NEWBURYPORT — In a city where residents celebrate the past whenever opportunity arises, there's little question that local history will be a big part of this week's Yankee Homecoming.
The summer festival, after all, is a celebration of everything Newburyport.
About a dozen people turned out yesterday morning to take a heritage walking tour with local historian Ghlee Woodworth to learn about the African-Americans in the Newburyport 1800s and the city's abolitionist movement. The tours are ongoing all week during Yankee Homecoming.
Throughout the 11/2-hour tour, the group learned about key figures who called the Port City home in the 1800s, from the wealthy real estate mogul Moses Brown and his Brown Square property, to Dr. Luther Dimmick, who served as a reverend at North Church for 41 years.
She told of the time Dimmick invited William Lloyd Garrison to speak to the congregation about slavery. The townspeople didn't want him to speak for a second day and ran him out of town. He returned to Boston where he began working on the first issue of The Liberator, Woodworth says.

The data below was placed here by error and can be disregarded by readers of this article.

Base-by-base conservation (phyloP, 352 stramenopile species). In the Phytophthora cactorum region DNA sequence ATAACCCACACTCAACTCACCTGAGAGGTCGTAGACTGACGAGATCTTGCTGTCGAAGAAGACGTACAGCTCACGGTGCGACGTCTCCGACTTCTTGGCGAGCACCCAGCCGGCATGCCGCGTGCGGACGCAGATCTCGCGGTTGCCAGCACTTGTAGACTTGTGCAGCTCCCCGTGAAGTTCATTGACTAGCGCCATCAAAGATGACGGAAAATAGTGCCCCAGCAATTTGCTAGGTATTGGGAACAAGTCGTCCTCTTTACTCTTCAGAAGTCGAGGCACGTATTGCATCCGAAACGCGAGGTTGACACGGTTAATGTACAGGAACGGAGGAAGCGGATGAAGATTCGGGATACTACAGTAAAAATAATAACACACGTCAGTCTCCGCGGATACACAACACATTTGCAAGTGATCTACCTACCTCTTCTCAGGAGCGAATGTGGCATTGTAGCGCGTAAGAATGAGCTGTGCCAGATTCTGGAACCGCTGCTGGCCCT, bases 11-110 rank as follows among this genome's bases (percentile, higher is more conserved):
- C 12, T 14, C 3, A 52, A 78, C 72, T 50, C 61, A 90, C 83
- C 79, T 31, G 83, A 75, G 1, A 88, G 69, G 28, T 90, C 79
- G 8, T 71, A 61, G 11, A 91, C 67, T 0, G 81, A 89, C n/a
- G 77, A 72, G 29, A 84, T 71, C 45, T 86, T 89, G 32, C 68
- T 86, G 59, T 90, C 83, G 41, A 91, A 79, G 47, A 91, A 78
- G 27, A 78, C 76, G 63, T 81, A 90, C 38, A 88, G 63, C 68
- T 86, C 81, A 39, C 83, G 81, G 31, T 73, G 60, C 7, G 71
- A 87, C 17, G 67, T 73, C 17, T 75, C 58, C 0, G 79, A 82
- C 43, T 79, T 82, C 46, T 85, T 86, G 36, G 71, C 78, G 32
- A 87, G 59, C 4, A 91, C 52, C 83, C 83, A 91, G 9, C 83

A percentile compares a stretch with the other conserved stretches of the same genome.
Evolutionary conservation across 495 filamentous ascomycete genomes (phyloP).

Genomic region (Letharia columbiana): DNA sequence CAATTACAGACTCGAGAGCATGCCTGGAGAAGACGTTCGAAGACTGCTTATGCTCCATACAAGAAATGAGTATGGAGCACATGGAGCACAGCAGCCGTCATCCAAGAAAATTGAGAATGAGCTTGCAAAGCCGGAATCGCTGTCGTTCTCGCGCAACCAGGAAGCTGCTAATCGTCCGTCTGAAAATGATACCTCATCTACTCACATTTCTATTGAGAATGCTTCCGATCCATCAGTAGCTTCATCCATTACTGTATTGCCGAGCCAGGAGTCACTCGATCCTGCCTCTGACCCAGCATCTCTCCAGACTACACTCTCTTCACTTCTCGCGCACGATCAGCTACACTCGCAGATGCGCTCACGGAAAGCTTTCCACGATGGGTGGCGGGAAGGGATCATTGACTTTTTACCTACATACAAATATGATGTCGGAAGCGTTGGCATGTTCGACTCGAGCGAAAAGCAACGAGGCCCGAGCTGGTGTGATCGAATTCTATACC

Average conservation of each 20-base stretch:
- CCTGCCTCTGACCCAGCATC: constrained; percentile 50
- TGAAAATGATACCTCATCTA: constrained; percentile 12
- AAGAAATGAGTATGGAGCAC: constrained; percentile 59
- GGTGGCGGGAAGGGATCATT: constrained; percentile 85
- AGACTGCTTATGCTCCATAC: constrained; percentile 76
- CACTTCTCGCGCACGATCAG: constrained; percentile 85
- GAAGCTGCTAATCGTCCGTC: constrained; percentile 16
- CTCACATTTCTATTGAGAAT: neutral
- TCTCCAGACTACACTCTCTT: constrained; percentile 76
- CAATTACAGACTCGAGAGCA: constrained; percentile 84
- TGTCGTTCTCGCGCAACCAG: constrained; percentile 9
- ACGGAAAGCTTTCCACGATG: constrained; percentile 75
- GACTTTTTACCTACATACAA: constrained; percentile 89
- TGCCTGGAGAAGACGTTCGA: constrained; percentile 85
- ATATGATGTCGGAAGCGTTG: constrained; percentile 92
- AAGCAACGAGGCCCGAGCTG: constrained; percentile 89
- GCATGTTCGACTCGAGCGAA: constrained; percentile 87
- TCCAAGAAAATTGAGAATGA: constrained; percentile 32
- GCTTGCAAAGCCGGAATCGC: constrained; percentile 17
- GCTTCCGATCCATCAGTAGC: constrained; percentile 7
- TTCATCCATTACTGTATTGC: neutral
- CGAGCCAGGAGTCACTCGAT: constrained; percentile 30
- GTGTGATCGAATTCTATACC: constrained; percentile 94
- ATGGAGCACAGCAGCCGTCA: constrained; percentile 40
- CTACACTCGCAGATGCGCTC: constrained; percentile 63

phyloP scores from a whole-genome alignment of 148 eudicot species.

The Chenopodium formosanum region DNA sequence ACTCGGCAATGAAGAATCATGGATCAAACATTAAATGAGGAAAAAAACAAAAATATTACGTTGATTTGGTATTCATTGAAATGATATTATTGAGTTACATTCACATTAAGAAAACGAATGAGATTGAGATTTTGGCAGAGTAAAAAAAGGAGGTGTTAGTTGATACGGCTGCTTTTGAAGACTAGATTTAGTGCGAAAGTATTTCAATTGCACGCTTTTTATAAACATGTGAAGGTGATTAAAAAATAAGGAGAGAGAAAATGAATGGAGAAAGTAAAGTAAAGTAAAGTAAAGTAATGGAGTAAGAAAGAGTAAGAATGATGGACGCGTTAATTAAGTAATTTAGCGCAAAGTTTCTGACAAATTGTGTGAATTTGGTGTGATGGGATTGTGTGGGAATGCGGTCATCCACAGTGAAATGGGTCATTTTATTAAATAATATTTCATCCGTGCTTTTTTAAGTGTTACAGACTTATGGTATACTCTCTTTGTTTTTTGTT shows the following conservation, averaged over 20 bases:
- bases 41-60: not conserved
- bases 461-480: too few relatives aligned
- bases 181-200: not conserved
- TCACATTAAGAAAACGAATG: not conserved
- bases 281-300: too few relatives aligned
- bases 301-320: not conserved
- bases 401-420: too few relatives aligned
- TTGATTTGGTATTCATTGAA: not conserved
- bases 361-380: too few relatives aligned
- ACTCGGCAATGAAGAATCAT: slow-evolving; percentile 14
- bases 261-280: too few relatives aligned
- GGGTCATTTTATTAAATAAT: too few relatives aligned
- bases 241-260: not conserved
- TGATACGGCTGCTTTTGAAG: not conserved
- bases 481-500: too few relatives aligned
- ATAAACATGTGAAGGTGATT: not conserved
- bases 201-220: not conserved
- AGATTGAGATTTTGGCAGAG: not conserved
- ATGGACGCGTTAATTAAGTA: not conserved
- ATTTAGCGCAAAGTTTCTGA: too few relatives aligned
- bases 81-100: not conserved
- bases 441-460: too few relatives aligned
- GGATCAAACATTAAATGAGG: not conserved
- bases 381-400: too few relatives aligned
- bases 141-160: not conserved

She explained the city's role in the Underground Railroad, touching on the subject of the "underground tunnels" around the city. Little is known of their purpose, Woodworth said. Were they used to help slaves escape or for rum runs, or to store items following the two devastating fires in the town?
"We just don't know," Woodworth said.
During the walk that began at Brown Square and traveled down Pleasant Street to the Unitarian Church and over to the library, Temple Street, State Street, Harris Street and Titcomb Street, Woodworth discussed a range of the city's more colorful characters and important figures in the anti-slavery movement.
William Ashby would hold picnics on the banks of the Merrimack River, inviting family, friends and supporters of the antislavery movement: Wendell Phillips, Ralph Waldo Emerson, Garrison and John Greenleaf Whittier.